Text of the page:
The biggest game working with NFTs is SKY Mavis PTE. Ltd.'s Axie Infinity. The game asks users to engage in turn-based battles with other players using Pokemon-like Axie monsters. The monsters are tied to NFTs, which need to be purchased from Sky Mavis or from an NFT exchange. The lowest "last sale" price for an Axie monster on OpenSea as of Jan. 13 was 0.0174 ETH, or roughly $25. During the height of Axie's popularity, some monsters were reportedly selling for hundreds of thousands of dollars.
The winner of the battle gets a "small love potion." Once the player has a certain number of potions, they can exchange them to create a new monster. The new monster can then be used to win more matches or be sold on the open market.
The game became known for its robust capital class, which drove speculative trading and fueled networks of players farming love potions in employment relationships that resembled pyramid schemes. This meta layer of asset management overshadowed the actual gameplay, which is relatively thin. And the lack of captivating mechanics or story limited the game's organic player acquisition potential.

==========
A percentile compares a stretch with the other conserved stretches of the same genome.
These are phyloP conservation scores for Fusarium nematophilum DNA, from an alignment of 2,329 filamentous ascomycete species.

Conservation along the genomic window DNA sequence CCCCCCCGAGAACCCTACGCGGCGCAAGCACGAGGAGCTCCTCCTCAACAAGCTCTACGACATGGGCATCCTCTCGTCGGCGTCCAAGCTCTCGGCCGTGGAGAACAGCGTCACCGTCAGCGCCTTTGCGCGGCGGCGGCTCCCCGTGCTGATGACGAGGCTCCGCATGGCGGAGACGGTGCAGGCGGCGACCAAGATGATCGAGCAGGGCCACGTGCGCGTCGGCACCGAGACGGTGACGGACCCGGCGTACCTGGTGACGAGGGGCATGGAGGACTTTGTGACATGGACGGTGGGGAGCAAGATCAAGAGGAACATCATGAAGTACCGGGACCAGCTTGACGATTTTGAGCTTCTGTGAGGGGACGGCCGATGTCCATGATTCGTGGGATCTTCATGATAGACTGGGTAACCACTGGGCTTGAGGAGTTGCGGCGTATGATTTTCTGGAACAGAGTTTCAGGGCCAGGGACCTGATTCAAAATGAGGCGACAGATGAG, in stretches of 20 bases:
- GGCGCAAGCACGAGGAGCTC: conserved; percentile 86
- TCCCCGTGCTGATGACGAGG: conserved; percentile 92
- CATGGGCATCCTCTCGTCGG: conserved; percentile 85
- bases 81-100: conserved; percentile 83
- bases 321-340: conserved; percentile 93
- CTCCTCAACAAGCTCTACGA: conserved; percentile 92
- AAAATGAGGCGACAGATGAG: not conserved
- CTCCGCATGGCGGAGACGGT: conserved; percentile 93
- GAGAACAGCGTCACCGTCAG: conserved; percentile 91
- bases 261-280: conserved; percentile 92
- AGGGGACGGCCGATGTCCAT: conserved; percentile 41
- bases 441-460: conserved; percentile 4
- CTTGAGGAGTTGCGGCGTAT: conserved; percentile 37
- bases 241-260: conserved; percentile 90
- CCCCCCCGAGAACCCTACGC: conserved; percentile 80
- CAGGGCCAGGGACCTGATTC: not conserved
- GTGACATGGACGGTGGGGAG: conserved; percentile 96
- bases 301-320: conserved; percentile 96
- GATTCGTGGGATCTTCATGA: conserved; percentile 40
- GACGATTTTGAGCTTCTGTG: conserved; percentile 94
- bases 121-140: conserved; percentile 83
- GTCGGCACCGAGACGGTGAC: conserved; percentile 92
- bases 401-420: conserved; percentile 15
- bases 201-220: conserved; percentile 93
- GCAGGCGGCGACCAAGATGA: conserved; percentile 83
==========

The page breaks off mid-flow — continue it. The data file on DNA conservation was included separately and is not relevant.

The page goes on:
Still, the game's economy grew rapidly through 2021, in part due to the boost the pandemic gave the broader crypto and gaming markets. In February 2022, the company announced it had made nearly $4 billion in lifetime revenue.
But in March 2022, a hack on the company's servers drained $600 million out of the game's economy. We see this event and the resulting decline in exuberance around Axie as the key factor behind the market's decline in 2022.
Other top NFT games in operation include Immutable Pty. Ltd.'s collectable card battler Gods Unchained, Dacoco GmbH's space miner Alien Worlds, and Dapper Labs Inc.'s cat husbandry simulator Cryptokitties.
This analysis also includes NFT revenue driven by metaverse-like experiences such as Animoca Brands Ltd.'s The Sandbox and Decentraland's Decentraland, which provide traditional game environments and mechanics in service of socializing and shopping. These games may grow into hubs for the eventual metaverse but are now largely niche curiosities for speculators.